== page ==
I am a writer and a Mommy. I am a devout Jew. These are the most important books I have read: The Tao te Ching by Lao Tzu, Stephen Mitchell translation. Spiritual Divorce by Debbie Ford. Living Inspired by Akiva Tatz. My kitchen would suggest I'm a closet carny, as would my love of Branson.

Monday, October 13, 2008

Why I Didn't Blog

Someone dear to me reminded me that I haven't blogged in a long time by suggesting some scary stuff!

I won't go into that here but I do want to discuss a few things.

I have been working really hard lately and that usually makes me not take the time to write even though writing should be my first priority every day.

But I write for a living so it gets tricky.

Also, I'm torn between writing about food, like I'm supposed to and philosophizing as I am want to do.

Yom Kippur this year was the most amazing experience I have ever had during a fast period.

Normally I really hate fasting and pretty much can't do it. I honestly doubt that I have ever truly fasted before this year.

For those who don't know about this religion I will explain. Although it will be hard for Christians to understand, we Jews repent for our sins only once a year.

We don't ask forgiveness on a regular basis. Every year there are high holy days during which we think about being a better person and on one day of the year from sundown to sundown we do not eat, drink or think of ourselves in any way other than how we are sorry for the things we did wrong and how we hope to suffer enough during this one day to be better in the coming year.

This may seem ridiculous to other religions but you have to realize that Judaism is not a religion of deprivation. We love to eat and drink and enjoy ourselves! We don't deprive ourselves of things - that's just not our way.

So one day a year is a pretty big deal.

I only managed this complete fast because of my friend who inspires me to take certain Jewish laws more seriously than I have in the past.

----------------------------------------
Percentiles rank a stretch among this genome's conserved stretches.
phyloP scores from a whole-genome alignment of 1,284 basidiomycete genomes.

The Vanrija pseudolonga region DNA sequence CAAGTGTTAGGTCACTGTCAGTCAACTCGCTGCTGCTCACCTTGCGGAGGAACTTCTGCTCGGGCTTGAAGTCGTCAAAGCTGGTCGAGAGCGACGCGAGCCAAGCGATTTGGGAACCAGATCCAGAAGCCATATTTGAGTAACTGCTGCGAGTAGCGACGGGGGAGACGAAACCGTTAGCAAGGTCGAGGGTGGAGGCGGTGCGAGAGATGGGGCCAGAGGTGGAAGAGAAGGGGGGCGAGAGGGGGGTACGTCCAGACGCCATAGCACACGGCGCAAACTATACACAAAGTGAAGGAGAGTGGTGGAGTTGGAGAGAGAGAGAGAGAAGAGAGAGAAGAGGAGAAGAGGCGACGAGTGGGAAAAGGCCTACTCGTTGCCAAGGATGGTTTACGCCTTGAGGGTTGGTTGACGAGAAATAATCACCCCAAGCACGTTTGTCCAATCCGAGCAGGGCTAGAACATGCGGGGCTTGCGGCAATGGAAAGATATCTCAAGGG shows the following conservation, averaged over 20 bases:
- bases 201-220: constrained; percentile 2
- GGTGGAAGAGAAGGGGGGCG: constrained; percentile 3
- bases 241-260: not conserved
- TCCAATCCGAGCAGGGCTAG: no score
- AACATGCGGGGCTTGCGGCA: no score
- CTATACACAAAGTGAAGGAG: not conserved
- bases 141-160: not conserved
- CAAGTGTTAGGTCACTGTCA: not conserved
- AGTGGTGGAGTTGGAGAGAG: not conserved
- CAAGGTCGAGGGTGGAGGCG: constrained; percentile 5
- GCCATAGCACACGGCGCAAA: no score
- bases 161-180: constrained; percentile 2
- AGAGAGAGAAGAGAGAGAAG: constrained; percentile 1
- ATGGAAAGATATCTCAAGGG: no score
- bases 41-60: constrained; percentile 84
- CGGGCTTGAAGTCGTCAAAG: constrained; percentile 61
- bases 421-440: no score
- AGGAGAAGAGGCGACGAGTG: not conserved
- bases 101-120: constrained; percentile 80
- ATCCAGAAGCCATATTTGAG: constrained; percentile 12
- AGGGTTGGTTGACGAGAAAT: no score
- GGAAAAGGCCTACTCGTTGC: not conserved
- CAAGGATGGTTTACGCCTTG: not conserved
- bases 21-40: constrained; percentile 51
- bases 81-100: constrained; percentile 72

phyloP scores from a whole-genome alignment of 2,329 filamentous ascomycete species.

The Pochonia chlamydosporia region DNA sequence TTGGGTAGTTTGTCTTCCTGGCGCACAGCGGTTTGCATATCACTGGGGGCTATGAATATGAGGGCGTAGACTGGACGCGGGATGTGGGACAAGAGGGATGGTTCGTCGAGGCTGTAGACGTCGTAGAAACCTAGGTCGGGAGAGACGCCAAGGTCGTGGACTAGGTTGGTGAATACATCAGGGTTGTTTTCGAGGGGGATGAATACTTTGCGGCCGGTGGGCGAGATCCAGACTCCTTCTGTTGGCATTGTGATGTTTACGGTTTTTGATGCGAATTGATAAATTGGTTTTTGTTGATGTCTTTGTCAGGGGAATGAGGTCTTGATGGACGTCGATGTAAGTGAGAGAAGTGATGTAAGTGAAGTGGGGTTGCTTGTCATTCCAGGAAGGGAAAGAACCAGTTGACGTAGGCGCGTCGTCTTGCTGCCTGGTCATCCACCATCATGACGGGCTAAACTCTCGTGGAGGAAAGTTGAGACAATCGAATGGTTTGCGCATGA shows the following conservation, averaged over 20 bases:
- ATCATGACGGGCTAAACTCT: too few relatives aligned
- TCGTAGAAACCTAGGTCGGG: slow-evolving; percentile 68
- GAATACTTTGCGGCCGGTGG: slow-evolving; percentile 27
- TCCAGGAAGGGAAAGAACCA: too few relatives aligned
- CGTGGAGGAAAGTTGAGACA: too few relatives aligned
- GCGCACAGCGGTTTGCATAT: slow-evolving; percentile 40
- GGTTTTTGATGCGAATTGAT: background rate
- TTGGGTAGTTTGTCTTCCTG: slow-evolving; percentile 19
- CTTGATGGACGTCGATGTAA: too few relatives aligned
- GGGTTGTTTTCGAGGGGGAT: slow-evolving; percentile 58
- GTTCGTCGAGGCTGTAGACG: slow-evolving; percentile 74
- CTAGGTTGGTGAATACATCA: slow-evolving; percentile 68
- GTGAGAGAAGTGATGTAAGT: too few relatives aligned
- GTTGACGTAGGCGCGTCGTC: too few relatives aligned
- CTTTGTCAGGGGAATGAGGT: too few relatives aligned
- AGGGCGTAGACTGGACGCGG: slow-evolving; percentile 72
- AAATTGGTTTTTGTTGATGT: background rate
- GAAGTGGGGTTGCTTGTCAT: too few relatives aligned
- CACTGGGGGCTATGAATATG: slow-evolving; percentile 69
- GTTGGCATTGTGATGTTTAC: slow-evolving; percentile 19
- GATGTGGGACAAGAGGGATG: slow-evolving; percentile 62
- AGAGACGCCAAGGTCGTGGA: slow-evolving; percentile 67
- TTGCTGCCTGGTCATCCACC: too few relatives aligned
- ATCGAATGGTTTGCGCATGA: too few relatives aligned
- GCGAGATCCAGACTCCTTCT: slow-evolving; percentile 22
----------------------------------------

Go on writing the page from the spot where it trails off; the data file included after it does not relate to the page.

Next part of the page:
In fact, I spent all day baking and cooking. I was hosting a big break fast at my house and I wanted it to be fun and full of good food.

It was really quite easy to fast and although I was hungry I was able to think about the person I was this past year.

I thought a great deal about the things I did wrong in the previous 12 months and the list was astounding.

The most painful thing to acknowledge was that I was partially responsible for one of the most terrible things that can happen in this world and there is no getting around it.

Much of the day I felt the presence of a deceased friend with me. I could see his big green eyes clearly and I spoke to him throughout the day, I suppose asking for forgiveness.

I know that I hurt people deeply, out of carelessness and selfishness.

Miraculously, I felt hopeful as the sun set on this day of atonement that I had found a way to be closer to g-d through it all and that this coming year would see me being careful and selfless.

That night, at 2 am my daughter's throat closed from croup, which I had never experienced. I woke to the horrible sounds of choking and I found her standing terrified. I looked into her eyes and saw her gaping mouth, with spit hanging from her lip. I had no idea what was happening. I just knew that she could not breathe. I asked her if she had thrown up or if she was throwing up or if there was something in her mouth. She stared at me.

I remembered to hug her. This calmed her and she was soon wheezing instead of choking. I carried her downstairs and decided to call her father instead of 911.

Still, I rushed her to the emergency room at the nearest hospital, not even daring the five minutes further to Children's Mercy.

They examined her, gave her the medicine she needed and after an hour she was fine.

I took her home and put her in bed to sleep and went to my own to find some rest but so many terrifying thoughts were in my head.

I did not yet know that this was croup and that I could have helped her myself by letting her breath air from the freezer. I didn't know that she had not been in as much danger as it had seemed.

All I could think of was what if she had not woken up. What if she had just stopped breathing? I was in shock.

I found myself lying in bed, silently chanting to my friend who does not answer to this world any longer for some peace. Why I think he could grant this to me, I don't know. But in the night when I am scared I find myself turning to him and asking him for some kind of guidance from the place where he dwells now.

1 comment:

Kate said...

This is the curse of all mothers. I can't tell you how many times I walk into my sleeping childrens' rooms just to see if they are breathing. I'm always terrified the moment before I put my hand on their back to feel the rise and fall. Just remember to thank God for every day we have with them.

Glad she's ok... how scary!